A systematic literature review on cyberstalking. An analysis of past achievements and future promises
Journal article, Peer reviewed
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Original versionTechnological Forecasting and Social Change. 2021, 163, 120426 10.1016/j.techfore.2020.120426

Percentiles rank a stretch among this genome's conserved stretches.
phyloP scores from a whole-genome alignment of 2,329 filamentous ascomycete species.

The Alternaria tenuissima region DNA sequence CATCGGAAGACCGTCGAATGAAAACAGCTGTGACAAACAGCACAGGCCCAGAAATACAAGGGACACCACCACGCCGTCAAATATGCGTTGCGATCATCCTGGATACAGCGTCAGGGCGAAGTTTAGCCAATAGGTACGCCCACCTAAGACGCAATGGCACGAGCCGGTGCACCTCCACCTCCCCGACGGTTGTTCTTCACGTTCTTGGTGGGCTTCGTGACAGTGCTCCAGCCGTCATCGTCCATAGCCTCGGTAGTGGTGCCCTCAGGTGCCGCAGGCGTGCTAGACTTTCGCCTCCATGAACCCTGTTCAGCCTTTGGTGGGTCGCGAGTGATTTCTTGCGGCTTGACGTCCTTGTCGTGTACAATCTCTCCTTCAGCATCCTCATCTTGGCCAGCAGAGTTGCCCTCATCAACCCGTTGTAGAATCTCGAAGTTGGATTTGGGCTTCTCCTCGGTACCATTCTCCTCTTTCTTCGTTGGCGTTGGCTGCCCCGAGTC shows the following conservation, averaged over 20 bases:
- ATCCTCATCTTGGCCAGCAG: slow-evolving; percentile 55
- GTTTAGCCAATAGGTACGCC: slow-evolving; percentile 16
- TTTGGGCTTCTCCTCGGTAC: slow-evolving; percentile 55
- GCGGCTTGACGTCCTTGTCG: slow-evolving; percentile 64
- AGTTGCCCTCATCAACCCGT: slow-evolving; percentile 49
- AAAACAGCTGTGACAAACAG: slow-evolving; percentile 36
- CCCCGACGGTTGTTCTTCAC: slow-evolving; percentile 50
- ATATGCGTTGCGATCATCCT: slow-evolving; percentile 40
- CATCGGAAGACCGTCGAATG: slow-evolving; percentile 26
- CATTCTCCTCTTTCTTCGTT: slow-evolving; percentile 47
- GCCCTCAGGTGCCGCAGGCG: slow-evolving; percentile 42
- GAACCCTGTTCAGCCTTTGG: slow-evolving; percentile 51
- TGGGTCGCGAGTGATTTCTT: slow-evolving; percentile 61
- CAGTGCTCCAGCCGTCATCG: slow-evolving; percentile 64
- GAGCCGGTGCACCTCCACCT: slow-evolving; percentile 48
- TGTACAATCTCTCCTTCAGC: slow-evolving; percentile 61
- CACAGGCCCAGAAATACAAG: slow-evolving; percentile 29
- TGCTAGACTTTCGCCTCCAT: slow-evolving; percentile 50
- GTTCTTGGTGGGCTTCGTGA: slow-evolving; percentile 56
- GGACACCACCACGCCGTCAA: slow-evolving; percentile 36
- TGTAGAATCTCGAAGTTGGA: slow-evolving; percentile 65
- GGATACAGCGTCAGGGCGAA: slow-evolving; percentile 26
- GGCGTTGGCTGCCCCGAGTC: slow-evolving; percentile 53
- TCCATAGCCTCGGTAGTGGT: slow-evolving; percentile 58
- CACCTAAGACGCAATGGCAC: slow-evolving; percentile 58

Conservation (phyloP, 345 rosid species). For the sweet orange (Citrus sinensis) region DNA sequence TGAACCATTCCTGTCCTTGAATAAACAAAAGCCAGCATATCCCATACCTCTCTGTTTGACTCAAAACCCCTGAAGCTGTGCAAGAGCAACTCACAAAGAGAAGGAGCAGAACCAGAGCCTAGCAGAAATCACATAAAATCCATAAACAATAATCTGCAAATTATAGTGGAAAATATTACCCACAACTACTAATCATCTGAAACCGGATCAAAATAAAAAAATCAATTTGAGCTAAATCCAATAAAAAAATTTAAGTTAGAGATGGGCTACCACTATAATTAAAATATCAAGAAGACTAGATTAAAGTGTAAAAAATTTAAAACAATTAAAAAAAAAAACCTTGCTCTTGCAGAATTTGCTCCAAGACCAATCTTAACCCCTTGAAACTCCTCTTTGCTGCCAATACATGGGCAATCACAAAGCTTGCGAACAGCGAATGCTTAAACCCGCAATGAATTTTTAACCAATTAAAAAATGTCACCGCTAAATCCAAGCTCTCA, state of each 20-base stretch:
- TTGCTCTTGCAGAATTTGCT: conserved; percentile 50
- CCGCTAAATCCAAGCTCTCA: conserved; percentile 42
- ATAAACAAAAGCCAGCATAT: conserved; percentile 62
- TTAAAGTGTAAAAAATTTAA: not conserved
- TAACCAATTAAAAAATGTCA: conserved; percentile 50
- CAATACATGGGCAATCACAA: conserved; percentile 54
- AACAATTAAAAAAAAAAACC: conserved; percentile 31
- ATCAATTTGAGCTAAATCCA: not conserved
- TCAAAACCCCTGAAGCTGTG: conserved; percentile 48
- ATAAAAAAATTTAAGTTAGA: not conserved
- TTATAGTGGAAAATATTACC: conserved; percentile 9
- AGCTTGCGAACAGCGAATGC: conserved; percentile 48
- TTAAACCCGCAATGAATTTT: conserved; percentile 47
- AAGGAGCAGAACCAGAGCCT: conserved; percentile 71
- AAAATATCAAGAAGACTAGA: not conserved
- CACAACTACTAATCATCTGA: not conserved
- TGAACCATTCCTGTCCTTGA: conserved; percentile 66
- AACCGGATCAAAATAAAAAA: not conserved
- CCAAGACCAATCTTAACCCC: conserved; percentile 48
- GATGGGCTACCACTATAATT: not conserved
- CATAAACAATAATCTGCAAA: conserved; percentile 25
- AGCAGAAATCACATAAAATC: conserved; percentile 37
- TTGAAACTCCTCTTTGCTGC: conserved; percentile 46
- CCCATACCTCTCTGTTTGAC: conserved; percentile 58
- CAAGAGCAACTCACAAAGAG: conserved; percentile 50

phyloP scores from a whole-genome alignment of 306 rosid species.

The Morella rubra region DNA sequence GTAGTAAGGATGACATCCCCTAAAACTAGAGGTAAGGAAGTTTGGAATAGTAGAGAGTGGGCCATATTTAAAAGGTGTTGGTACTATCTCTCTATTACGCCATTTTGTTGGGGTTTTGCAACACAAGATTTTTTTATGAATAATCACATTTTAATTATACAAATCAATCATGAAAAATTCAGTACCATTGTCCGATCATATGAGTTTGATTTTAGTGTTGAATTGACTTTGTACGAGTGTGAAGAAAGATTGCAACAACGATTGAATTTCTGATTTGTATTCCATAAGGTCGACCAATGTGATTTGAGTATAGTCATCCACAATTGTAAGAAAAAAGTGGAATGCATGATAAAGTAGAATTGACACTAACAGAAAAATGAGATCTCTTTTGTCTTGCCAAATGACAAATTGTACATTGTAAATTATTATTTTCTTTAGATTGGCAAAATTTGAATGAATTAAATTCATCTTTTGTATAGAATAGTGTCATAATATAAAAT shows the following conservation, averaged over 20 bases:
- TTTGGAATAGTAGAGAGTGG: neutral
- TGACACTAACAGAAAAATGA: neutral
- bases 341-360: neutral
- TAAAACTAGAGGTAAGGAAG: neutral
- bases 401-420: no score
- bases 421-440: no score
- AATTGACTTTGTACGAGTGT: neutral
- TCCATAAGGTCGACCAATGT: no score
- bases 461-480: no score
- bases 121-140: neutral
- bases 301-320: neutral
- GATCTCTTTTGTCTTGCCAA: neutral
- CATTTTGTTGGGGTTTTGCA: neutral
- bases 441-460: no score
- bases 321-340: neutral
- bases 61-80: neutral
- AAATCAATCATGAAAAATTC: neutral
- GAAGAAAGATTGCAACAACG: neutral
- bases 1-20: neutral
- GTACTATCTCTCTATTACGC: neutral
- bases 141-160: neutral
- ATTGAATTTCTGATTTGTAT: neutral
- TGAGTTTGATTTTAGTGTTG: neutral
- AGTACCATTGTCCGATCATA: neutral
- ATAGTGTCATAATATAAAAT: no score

Individuals’ excessive use of technology-enabled communication platforms, such as social media, has led to scholarly recognition of rising incidences of cyberstalking. Despite considerable studies directed at its examination, the current research on cyberstalking is limited by a lack of clarity on its characterization and prevalence, coupled with a fragmented research focus. To address this limitation, a Systematic Literature Review (SLR) on cyberstalking has been undertaken. Rigorous protocols were applied to identify 49 empirical studies via Scopus and Web of Science, based on specific keywords and article selection criteria. Findings reveal four emergent research themes on characteristics and roles of cyberstalkers, victims, parents, social media, and online service providers, as well as reporting, coping, and prevention strategies discussed in prior studies. Findings imply the need for temporal and cross-cultural validation of measurement scales and prior results by developing sophisticated, theoretically-grounded frameworks. Based on study findings, a research framework is proposed to assist researchers in future examinations of under-investigated associations and constructs. Implications arise for studying potential pre-emptive factors to address cyberstalking at a societal level by disseminating appropriate information to the general public. There is a need to develop stringent legislation and to induce service providers' active participation to prevent cyberstalking.